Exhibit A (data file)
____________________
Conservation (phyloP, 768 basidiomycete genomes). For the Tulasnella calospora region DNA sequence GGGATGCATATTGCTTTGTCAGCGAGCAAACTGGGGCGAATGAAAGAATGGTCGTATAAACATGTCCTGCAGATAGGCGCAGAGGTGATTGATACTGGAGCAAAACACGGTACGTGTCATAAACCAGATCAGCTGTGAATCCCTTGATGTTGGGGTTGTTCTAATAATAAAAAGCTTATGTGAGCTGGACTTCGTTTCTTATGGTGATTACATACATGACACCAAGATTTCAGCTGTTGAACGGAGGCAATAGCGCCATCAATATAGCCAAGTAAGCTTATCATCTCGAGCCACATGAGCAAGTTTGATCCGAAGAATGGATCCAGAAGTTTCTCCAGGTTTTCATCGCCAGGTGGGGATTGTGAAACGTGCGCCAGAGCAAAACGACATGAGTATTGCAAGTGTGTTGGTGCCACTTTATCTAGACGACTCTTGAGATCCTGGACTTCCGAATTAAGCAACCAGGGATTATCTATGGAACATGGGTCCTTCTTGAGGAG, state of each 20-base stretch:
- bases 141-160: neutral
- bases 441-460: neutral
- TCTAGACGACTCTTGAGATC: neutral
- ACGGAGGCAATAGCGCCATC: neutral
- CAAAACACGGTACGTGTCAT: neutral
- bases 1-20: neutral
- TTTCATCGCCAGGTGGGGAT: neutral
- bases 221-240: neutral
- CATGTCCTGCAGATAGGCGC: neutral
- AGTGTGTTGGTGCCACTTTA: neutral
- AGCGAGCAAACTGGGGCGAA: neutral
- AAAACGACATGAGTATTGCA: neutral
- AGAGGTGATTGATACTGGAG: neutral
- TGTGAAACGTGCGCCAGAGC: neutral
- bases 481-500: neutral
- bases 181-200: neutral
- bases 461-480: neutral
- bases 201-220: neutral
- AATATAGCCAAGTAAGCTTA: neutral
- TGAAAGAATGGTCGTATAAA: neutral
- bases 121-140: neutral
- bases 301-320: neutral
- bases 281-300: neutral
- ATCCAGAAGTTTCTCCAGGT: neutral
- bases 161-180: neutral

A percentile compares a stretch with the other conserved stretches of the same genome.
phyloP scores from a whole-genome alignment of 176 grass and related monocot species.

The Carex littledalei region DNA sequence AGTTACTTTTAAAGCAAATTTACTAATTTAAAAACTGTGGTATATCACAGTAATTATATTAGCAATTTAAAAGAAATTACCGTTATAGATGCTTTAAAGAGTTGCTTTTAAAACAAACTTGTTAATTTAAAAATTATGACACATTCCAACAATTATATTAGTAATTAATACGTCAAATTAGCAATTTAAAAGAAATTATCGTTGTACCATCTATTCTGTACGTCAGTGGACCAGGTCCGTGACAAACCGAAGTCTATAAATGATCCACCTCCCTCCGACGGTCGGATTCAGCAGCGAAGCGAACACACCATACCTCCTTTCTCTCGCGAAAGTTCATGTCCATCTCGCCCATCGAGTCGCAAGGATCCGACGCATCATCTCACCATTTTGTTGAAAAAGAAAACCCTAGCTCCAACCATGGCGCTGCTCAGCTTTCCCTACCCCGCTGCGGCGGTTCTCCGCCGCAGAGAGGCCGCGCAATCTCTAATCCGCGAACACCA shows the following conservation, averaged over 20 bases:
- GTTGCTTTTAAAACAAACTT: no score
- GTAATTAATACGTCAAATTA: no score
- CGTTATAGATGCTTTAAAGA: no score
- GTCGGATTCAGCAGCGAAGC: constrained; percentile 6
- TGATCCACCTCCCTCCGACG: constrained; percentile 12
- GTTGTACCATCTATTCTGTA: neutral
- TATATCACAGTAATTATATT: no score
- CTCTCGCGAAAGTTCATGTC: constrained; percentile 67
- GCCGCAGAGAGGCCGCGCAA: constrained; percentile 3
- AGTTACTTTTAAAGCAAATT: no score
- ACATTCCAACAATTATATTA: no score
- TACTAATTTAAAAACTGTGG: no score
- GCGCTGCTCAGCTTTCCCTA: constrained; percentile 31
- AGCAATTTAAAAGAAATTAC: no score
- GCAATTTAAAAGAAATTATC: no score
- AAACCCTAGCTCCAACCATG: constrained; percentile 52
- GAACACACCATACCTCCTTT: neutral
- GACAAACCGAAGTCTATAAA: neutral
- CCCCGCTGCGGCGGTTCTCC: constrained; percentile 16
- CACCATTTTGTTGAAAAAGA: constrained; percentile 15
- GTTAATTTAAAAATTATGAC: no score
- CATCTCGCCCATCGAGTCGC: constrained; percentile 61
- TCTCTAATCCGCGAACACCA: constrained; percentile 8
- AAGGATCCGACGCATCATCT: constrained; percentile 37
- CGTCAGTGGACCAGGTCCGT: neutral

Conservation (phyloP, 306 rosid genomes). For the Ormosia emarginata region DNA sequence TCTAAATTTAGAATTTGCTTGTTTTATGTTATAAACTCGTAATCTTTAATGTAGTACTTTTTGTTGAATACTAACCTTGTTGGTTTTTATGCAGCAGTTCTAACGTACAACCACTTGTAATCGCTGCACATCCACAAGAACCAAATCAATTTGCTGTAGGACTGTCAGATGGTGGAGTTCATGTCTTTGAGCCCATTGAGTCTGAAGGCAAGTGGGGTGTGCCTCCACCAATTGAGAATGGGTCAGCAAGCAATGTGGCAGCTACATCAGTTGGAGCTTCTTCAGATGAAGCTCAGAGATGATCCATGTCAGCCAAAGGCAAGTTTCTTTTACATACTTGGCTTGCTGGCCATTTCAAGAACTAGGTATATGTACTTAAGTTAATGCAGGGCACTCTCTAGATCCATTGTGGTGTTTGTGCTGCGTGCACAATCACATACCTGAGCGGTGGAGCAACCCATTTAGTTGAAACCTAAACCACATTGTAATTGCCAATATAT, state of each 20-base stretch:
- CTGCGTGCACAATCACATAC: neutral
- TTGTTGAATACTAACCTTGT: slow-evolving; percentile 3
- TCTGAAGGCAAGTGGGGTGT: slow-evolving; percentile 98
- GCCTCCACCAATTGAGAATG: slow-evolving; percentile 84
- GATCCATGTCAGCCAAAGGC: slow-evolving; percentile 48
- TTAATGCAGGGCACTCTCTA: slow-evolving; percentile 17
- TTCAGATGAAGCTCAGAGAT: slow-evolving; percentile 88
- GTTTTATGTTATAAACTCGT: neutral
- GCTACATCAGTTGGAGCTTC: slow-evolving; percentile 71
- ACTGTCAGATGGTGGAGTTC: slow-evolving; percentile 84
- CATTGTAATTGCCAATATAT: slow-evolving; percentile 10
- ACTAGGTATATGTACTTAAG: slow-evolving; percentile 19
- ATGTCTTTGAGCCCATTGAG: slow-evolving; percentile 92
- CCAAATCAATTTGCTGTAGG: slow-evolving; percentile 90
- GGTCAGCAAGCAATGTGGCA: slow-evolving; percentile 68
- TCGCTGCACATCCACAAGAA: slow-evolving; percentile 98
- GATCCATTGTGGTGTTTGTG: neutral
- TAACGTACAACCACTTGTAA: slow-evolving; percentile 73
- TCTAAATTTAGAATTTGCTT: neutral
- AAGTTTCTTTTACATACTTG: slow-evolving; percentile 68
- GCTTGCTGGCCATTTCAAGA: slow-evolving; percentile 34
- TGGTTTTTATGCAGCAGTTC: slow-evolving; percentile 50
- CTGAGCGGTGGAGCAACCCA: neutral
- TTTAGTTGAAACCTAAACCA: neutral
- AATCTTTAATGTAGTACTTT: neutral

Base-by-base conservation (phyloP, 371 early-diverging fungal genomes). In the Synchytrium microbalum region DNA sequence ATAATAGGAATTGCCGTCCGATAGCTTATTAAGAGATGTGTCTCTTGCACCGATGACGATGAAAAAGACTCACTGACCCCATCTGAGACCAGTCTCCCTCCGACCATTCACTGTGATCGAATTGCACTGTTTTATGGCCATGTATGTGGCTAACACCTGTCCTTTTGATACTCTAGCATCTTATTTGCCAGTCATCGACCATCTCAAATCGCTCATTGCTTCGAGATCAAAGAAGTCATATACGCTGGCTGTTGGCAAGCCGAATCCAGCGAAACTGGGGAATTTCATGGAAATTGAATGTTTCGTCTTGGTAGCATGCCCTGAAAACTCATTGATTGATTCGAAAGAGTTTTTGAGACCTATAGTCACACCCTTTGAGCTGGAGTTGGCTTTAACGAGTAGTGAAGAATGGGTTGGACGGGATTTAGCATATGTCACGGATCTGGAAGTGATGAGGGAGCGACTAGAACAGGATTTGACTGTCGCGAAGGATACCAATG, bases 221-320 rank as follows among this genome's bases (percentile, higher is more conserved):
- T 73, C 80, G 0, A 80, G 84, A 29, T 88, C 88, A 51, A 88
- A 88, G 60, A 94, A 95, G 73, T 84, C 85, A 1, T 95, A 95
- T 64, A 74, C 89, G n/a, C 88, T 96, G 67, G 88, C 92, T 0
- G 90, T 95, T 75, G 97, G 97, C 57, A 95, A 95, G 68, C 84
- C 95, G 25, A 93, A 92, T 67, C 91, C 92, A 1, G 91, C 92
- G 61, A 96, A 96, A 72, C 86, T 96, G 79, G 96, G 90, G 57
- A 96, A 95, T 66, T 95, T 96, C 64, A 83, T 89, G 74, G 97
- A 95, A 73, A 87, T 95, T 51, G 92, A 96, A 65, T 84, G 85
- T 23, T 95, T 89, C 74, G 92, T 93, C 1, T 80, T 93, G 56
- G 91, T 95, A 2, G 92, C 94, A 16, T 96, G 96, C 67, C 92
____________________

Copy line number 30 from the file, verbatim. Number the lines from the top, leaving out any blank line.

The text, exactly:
- GTTGCTTTTAAAACAAACTT: no score